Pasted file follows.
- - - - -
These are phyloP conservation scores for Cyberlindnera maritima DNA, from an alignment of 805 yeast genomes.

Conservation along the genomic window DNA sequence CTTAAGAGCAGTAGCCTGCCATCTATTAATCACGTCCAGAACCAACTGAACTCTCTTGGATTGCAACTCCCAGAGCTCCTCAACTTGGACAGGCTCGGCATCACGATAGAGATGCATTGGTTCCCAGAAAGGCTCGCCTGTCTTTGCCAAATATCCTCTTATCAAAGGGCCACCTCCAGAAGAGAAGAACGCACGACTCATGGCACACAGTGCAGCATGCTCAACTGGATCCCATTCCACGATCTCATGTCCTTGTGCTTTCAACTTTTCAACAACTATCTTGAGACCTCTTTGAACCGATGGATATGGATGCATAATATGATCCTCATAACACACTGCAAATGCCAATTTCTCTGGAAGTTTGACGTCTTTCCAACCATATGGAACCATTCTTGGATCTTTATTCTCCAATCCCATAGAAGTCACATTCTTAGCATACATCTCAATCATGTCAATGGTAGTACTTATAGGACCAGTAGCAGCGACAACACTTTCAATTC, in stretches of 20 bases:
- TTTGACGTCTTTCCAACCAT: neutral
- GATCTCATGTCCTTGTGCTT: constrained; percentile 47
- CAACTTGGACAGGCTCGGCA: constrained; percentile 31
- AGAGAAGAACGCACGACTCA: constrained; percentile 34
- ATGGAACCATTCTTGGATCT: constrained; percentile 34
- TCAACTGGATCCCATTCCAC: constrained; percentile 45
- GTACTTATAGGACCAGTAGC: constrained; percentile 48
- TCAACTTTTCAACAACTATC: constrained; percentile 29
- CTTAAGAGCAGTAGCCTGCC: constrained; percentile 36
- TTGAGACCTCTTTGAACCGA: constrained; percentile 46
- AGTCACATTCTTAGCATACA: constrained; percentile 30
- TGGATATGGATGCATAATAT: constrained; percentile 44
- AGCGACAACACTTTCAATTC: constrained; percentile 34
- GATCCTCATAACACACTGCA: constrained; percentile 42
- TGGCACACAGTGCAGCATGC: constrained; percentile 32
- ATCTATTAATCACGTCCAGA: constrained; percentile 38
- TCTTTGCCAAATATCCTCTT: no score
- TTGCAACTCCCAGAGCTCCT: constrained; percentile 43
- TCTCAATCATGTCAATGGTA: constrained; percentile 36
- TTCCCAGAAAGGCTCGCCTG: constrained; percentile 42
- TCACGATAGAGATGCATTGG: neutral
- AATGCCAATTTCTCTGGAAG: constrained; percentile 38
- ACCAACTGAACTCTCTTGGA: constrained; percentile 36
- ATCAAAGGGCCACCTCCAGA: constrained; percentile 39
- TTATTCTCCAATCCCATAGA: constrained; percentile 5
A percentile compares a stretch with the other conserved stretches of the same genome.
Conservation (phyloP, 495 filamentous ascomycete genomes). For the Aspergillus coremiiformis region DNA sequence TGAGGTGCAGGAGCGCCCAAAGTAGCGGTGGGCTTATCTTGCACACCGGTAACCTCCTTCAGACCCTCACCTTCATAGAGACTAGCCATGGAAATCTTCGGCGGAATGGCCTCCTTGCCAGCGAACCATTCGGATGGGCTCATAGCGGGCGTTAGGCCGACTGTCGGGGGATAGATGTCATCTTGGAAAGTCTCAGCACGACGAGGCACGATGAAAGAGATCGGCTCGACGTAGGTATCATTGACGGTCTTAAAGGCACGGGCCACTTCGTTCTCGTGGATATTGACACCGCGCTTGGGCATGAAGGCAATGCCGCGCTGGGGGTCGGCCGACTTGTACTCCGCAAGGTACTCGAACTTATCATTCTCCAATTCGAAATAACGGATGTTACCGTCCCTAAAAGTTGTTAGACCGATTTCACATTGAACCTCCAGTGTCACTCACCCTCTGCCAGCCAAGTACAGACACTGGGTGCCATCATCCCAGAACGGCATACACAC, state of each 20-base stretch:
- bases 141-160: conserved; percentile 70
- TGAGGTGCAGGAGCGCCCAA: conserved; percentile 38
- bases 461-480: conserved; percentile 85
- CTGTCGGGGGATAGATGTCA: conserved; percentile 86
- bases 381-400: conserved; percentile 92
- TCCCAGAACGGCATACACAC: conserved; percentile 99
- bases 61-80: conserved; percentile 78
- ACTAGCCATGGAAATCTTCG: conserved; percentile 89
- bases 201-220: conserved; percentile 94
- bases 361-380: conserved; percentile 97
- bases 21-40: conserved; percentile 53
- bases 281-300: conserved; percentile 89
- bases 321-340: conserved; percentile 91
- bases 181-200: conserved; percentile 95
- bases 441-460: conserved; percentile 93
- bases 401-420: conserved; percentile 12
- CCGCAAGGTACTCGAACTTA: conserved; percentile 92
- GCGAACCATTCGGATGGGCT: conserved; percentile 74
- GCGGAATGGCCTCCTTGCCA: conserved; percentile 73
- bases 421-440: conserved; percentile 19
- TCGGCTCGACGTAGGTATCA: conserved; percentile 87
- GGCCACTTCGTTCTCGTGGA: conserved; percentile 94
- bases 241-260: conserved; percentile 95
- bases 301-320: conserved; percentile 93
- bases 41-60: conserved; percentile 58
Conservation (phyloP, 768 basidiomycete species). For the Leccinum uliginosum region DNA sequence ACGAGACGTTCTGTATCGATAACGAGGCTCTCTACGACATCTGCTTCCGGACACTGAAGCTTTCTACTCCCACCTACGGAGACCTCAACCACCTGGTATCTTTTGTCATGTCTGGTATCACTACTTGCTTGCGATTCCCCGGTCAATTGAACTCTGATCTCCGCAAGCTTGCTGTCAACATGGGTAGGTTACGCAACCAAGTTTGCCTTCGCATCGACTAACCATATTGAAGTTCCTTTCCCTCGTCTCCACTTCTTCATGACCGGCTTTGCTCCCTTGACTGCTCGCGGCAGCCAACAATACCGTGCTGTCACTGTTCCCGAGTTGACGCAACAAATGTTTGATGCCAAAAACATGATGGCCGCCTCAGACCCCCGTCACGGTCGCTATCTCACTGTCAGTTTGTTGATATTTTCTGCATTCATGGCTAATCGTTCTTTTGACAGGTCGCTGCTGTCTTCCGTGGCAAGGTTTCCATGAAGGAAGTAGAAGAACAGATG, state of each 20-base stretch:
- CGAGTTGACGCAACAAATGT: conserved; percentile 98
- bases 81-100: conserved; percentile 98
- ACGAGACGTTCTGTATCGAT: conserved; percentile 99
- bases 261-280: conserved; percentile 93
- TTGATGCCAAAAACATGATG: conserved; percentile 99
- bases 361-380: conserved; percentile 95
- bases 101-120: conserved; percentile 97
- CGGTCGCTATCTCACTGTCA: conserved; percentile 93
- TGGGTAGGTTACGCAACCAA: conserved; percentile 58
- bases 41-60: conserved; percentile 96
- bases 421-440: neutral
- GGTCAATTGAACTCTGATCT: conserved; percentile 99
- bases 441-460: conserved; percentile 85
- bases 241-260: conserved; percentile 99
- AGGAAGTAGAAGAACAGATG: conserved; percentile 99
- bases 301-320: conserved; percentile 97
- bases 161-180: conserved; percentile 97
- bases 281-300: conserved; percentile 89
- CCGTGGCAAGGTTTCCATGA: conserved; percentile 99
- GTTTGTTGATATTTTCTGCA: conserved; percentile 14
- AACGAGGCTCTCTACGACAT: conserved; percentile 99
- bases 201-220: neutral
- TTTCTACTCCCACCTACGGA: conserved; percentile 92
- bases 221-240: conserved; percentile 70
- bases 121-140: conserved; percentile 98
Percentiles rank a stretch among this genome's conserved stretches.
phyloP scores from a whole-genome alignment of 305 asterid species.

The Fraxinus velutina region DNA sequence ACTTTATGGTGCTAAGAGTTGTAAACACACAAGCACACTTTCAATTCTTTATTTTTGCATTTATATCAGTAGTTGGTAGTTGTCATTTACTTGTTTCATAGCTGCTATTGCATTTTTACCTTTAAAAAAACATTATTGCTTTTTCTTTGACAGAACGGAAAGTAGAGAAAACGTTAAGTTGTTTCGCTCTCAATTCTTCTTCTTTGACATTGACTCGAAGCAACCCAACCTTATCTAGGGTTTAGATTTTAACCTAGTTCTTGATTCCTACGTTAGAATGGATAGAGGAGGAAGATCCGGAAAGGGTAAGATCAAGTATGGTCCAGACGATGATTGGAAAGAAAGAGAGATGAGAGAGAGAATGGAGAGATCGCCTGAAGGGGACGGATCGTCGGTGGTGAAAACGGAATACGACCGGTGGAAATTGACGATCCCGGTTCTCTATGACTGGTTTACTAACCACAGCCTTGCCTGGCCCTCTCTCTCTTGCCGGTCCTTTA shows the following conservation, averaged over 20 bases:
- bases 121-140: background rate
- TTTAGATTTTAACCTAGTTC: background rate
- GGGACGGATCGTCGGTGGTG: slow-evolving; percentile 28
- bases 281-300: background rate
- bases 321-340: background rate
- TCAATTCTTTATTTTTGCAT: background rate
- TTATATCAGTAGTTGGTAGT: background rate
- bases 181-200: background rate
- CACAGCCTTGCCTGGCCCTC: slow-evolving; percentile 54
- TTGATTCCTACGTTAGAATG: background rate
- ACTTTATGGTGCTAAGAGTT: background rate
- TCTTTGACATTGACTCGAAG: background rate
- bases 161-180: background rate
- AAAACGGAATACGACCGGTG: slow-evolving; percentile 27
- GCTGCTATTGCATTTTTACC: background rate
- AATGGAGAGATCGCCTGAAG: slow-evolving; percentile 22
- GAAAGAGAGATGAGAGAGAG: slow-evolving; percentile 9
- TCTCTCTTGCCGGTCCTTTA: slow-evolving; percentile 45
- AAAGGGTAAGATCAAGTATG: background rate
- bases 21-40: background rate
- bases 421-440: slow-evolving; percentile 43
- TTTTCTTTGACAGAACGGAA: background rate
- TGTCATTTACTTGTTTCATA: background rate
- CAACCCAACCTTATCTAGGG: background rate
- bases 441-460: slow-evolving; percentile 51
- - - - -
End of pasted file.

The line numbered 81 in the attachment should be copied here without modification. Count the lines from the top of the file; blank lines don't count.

Percentiles rank a stretch among this genome's conserved stretches.